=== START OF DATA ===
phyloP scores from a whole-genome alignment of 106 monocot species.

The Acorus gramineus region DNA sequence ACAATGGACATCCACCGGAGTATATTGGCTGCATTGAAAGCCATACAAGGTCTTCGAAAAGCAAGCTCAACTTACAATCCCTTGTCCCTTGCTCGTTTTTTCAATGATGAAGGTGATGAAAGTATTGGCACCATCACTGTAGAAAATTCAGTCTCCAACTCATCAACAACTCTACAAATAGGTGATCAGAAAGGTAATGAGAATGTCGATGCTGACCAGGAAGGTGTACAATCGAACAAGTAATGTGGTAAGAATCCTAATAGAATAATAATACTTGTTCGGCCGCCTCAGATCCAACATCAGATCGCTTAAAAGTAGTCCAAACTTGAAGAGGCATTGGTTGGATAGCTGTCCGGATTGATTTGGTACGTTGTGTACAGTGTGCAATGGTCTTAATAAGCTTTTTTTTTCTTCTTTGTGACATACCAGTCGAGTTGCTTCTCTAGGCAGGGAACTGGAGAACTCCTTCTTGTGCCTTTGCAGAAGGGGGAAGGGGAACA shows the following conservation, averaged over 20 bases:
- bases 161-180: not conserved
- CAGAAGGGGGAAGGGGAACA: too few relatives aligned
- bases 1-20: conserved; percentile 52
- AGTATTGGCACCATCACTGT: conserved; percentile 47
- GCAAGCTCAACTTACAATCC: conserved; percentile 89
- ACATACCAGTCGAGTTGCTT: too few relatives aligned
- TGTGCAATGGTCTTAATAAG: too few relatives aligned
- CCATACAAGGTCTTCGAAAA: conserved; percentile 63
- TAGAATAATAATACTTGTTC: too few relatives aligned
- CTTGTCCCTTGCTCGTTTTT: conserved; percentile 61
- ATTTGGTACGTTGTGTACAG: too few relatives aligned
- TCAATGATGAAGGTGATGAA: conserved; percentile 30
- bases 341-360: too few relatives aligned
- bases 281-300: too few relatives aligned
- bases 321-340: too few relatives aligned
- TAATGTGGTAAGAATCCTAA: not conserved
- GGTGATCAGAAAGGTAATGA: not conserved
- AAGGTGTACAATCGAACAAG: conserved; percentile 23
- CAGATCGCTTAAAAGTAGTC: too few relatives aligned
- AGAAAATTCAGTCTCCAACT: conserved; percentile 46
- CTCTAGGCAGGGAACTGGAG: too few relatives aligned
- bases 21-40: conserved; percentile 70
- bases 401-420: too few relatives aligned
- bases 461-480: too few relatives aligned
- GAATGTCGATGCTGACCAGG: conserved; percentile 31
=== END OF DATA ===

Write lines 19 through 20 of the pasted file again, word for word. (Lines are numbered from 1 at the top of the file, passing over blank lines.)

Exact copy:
- GGTGATCAGAAAGGTAATGA: not conserved
- AAGGTGTACAATCGAACAAG: conserved; percentile 23